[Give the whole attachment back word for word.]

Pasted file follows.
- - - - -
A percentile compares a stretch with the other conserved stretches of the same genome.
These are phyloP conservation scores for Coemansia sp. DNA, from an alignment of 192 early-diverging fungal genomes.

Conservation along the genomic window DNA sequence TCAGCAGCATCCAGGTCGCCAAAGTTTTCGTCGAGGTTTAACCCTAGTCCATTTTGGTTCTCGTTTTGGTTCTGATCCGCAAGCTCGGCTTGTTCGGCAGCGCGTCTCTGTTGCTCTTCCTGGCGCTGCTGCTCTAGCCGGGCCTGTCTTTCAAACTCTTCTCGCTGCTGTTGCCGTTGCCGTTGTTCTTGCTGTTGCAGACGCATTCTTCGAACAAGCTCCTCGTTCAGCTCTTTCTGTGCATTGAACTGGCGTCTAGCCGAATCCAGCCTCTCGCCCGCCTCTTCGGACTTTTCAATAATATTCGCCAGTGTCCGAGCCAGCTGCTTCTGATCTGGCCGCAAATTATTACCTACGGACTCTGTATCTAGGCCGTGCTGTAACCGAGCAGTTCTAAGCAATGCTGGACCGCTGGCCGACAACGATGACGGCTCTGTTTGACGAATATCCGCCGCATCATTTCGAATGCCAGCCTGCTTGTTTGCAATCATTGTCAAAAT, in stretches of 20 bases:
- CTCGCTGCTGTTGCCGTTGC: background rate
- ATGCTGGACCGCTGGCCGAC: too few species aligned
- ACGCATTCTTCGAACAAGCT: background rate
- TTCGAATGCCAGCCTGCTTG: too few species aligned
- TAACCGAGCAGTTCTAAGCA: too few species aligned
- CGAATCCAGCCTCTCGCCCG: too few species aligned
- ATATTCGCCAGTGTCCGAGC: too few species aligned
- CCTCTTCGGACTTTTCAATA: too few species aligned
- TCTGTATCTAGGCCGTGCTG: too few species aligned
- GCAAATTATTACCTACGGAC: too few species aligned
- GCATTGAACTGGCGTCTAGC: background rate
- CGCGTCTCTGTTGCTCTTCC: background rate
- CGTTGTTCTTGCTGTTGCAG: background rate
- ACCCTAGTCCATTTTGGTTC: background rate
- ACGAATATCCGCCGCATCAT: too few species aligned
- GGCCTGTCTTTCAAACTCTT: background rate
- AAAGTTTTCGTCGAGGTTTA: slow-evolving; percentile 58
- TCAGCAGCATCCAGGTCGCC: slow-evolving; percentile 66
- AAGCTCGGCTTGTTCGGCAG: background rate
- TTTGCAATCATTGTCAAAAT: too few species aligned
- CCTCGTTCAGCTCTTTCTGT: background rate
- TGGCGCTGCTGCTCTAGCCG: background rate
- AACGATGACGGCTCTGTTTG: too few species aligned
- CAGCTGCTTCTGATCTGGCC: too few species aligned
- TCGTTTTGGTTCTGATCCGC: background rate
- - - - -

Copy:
A percentile compares a stretch with the other conserved stretches of the same genome.
These are phyloP conservation scores for Coemansia sp. DNA, from an alignment of 192 early-diverging fungal genomes.

Conservation along the genomic window DNA sequence TCAGCAGCATCCAGGTCGCCAAAGTTTTCGTCGAGGTTTAACCCTAGTCCATTTTGGTTCTCGTTTTGGTTCTGATCCGCAAGCTCGGCTTGTTCGGCAGCGCGTCTCTGTTGCTCTTCCTGGCGCTGCTGCTCTAGCCGGGCCTGTCTTTCAAACTCTTCTCGCTGCTGTTGCCGTTGCCGTTGTTCTTGCTGTTGCAGACGCATTCTTCGAACAAGCTCCTCGTTCAGCTCTTTCTGTGCATTGAACTGGCGTCTAGCCGAATCCAGCCTCTCGCCCGCCTCTTCGGACTTTTCAATAATATTCGCCAGTGTCCGAGCCAGCTGCTTCTGATCTGGCCGCAAATTATTACCTACGGACTCTGTATCTAGGCCGTGCTGTAACCGAGCAGTTCTAAGCAATGCTGGACCGCTGGCCGACAACGATGACGGCTCTGTTTGACGAATATCCGCCGCATCATTTCGAATGCCAGCCTGCTTGTTTGCAATCATTGTCAAAAT, in stretches of 20 bases:
- CTCGCTGCTGTTGCCGTTGC: background rate
- ATGCTGGACCGCTGGCCGAC: too few species aligned
- ACGCATTCTTCGAACAAGCT: background rate
- TTCGAATGCCAGCCTGCTTG: too few species aligned
- TAACCGAGCAGTTCTAAGCA: too few species aligned
- CGAATCCAGCCTCTCGCCCG: too few species aligned
- ATATTCGCCAGTGTCCGAGC: too few species aligned
- CCTCTTCGGACTTTTCAATA: too few species aligned
- TCTGTATCTAGGCCGTGCTG: too few species aligned
- GCAAATTATTACCTACGGAC: too few species aligned
- GCATTGAACTGGCGTCTAGC: background rate
- CGCGTCTCTGTTGCTCTTCC: background rate
- CGTTGTTCTTGCTGTTGCAG: background rate
- ACCCTAGTCCATTTTGGTTC: background rate
- ACGAATATCCGCCGCATCAT: too few species aligned
- GGCCTGTCTTTCAAACTCTT: background rate
- AAAGTTTTCGTCGAGGTTTA: slow-evolving; percentile 58
- TCAGCAGCATCCAGGTCGCC: slow-evolving; percentile 66
- AAGCTCGGCTTGTTCGGCAG: background rate
- TTTGCAATCATTGTCAAAAT: too few species aligned
- CCTCGTTCAGCTCTTTCTGT: background rate
- TGGCGCTGCTGCTCTAGCCG: background rate
- AACGATGACGGCTCTGTTTG: too few species aligned
- CAGCTGCTTCTGATCTGGCC: too few species aligned
- TCGTTTTGGTTCTGATCCGC: background rate